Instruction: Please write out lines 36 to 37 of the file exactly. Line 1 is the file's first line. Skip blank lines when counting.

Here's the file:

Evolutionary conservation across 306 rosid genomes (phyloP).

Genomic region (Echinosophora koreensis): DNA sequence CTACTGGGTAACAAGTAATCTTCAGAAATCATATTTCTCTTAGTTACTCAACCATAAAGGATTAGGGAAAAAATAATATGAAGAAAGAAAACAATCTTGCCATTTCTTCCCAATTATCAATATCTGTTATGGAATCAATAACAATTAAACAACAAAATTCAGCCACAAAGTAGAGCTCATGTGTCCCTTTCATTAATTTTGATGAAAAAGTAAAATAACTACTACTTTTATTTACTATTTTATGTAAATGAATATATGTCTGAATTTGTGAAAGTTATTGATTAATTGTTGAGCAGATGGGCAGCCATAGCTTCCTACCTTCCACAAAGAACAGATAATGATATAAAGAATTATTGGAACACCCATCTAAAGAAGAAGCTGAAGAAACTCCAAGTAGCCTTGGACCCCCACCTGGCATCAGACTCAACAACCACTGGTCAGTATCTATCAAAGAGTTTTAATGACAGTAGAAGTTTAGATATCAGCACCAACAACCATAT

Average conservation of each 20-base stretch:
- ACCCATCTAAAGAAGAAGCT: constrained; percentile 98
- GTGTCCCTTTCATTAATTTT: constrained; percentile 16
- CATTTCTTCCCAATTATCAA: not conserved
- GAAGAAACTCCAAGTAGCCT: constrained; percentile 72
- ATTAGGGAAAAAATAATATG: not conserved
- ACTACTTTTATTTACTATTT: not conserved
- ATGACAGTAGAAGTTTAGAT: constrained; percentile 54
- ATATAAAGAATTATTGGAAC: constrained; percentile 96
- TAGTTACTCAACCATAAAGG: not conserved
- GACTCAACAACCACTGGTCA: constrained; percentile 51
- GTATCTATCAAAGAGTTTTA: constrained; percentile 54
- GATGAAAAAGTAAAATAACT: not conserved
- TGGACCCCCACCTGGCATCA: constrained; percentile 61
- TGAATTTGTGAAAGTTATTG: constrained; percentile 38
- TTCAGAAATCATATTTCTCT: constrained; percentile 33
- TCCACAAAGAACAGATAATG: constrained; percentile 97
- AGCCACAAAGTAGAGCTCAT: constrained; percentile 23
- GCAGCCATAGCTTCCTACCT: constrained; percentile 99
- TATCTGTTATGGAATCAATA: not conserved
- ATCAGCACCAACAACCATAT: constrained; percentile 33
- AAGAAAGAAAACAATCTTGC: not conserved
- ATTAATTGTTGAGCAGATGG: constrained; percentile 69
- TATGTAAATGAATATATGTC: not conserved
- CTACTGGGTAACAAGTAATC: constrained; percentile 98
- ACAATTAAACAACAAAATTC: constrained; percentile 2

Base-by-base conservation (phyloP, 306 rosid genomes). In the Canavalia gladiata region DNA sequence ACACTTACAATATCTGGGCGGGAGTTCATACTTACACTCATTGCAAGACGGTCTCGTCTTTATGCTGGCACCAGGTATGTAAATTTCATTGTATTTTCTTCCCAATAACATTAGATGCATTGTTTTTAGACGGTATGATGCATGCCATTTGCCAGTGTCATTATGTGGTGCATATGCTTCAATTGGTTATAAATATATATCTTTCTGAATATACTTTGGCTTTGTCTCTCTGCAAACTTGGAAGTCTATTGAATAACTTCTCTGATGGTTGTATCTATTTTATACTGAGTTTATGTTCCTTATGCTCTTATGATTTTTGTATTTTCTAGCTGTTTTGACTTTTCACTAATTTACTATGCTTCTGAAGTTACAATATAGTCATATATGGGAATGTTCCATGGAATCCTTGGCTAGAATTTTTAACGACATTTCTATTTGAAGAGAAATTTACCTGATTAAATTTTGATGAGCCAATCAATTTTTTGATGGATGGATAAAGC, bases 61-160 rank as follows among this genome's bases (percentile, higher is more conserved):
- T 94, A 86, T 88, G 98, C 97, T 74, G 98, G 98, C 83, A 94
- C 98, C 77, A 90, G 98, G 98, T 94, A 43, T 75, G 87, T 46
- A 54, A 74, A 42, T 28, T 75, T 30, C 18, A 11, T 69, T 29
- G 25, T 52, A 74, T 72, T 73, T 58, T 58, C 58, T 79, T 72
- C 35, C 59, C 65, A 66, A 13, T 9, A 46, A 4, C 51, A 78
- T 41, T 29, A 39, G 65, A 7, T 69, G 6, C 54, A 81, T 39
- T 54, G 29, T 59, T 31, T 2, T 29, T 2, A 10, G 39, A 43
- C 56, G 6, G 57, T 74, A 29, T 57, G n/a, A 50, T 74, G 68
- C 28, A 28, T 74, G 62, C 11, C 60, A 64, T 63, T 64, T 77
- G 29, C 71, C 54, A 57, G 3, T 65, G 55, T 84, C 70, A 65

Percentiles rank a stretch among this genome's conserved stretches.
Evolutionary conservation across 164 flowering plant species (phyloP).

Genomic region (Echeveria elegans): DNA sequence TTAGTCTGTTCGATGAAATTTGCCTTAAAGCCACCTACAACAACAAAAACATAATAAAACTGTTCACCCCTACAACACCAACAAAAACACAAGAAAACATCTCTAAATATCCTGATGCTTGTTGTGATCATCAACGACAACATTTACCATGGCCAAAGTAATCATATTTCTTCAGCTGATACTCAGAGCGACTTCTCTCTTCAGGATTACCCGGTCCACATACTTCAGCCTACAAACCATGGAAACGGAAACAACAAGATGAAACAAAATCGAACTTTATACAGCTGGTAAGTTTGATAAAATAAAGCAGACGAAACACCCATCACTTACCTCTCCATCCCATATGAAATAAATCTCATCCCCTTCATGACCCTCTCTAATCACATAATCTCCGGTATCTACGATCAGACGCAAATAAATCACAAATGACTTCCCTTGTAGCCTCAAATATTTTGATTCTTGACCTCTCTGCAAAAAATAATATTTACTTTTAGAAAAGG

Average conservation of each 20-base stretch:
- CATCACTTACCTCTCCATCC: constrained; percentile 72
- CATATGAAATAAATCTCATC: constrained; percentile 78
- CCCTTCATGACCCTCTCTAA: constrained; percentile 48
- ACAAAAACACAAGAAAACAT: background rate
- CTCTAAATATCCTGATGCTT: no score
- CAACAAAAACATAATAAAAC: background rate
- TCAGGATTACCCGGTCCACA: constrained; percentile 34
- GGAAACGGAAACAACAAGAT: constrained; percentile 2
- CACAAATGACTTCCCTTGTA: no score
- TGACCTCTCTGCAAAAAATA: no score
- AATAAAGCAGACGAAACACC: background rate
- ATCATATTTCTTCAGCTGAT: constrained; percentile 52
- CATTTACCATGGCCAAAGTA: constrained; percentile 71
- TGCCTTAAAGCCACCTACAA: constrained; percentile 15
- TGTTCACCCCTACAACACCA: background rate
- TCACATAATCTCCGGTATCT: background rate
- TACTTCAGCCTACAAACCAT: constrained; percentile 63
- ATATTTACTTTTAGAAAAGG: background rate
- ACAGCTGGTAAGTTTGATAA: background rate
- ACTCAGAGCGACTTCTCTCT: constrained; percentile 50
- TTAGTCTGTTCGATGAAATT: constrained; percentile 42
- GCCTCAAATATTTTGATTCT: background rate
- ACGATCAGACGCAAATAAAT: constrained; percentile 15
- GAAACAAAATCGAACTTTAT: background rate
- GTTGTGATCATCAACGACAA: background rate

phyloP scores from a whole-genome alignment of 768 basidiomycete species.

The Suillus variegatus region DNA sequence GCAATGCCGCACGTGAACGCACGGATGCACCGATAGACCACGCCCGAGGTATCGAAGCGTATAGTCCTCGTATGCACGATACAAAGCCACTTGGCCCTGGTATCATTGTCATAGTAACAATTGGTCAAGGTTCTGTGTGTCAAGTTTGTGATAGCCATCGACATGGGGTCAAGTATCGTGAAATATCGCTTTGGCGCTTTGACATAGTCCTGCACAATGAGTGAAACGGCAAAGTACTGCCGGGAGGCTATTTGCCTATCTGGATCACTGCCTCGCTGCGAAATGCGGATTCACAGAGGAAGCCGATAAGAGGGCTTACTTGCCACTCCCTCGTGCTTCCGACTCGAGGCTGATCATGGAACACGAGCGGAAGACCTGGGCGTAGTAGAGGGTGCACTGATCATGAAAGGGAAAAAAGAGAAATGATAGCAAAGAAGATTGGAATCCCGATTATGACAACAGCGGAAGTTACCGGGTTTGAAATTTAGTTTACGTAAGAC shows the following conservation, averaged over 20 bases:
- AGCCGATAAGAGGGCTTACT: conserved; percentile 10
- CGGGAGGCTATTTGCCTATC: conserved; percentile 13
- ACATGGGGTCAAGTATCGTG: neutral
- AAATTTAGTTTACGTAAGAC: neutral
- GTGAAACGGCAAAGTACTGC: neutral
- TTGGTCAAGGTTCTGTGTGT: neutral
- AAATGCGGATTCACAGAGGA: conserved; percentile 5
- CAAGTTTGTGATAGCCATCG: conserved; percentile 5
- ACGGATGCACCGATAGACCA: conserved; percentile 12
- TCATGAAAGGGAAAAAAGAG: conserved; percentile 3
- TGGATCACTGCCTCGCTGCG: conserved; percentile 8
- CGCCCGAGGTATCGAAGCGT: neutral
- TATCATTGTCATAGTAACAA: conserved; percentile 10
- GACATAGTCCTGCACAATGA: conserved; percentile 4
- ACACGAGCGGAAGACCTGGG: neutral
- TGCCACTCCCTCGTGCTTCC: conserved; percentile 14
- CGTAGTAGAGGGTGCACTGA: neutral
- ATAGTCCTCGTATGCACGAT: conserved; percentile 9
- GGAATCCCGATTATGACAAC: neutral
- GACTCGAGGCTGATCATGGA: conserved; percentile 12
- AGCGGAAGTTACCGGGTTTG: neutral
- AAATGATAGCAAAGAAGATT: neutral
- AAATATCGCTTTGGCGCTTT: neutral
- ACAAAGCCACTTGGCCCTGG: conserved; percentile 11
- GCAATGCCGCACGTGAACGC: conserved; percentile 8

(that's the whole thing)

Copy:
- T 54, G 29, T 59, T 31, T 2, T 29, T 2, A 10, G 39, A 43
- C 56, G 6, G 57, T 74, A 29, T 57, G n/a, A 50, T 74, G 68